Only 8 finalists will be picked out of a competition of hundreds, so the competition is stiff. Masumi meets and befriends other talented dancers during the competition, who also see the potential in her.

Yet Masumi must eventually learn a hard lesson. That no matter how much talent you have, if your basics are not strong then the full extent of your talent will never be reached. Masumi must work hard to first unlearn the bad dancing habits she has, in order to learn the right way to do things.

An analogy used in the book was to a painter who keeps painting without learning the fundamentals of design. Making the point that if you don't master the basics, then one day you will stop growing. Which reminded me a lot of comic creators from the past and even today, who seem to have stopped growing in their work. Possibly because they never mastered the basics of comic story telling.

Masumi's constant self doubt got grating at times, but it is balanced by the others in the book's true caring for her. They want her to get better, so honestly tell her what she needs to hear in order to do so, instead of sugar coating it to not hurt her feelings.

The background stuff of the competition involved is very well done as well though. With feelings of jealousy, regret, loss felt (along with backstabbing) as some lose their dream of dance. The joy of achieving a goal balances it all out though, keeping things on an even keel.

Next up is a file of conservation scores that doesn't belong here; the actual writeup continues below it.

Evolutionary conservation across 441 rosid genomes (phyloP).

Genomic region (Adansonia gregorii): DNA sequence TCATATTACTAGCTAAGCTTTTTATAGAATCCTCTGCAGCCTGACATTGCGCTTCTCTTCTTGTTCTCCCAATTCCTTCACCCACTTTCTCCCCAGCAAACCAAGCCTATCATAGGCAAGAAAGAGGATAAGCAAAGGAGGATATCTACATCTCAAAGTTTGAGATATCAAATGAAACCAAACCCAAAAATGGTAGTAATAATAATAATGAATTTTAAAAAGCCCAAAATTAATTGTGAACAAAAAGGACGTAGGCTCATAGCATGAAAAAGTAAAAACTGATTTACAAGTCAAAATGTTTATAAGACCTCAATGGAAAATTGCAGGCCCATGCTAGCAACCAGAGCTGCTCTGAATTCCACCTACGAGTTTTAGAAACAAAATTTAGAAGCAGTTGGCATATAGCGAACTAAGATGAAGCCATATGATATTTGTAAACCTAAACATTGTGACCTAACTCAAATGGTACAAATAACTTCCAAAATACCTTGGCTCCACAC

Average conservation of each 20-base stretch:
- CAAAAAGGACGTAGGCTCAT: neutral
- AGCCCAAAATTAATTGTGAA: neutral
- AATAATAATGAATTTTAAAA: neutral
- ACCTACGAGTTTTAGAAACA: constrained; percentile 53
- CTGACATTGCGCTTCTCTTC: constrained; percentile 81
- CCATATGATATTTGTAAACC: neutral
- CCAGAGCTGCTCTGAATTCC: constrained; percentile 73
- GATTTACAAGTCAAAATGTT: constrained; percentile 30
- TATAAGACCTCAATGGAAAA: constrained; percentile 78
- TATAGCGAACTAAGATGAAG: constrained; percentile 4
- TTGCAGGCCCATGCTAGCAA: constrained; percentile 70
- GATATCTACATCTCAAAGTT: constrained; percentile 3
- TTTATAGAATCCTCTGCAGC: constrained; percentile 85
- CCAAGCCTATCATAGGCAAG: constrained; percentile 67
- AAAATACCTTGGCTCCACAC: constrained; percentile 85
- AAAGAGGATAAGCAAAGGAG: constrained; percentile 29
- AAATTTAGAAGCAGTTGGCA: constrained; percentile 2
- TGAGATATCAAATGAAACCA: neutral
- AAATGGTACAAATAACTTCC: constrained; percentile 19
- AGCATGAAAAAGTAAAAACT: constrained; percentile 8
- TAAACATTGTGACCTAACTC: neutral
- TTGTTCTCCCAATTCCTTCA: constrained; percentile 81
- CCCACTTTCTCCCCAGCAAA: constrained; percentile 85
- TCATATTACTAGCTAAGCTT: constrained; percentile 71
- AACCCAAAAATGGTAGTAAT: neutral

The art does a solid job of showing the grace and beauty of the dance. Each interlocking step of a dance is drawn, given it a real sense of movement that was easy to follow and picture in my mind.

One of my favorite things though is the sheer volume of history and information given on the world of ballet. From definitions in the margin to dancing terms like Pas De deux, to gorgeous two page spreads showing and detailing the history of pieces like Swan Lake, Sleeping Beauty and the like.

While I've had a fascination with the ballet world, I didn't know a lot about it. These bits were interwoven seamlessly, and were natural parts of the story. Which led me coming away from reading it bother entertained and informed.

My only real beef with the book, is the sloppy production values that went into it. The binding is quite tight, and I had to take great care when reading it for fear of tearing out a page.

There is also some very word balloons that were left blank, forcing me to guess what the context of the conversation was supposed to be. It also seems odd that the book has no introduction or point of context page. Heck I had to hunt up the credits page, as they were so small and seemingly hidden in the back(front?) of the book.

Yet those are just technical things, that I think could easily be fixed if DC really wants to commit to the manga movement. This is the first of their series so far to really grab me, and I think could be very interesting to not only young girls. Yet anyone who has been interested in the world of ballet or even just the story of someone who works hard to gain their dreams.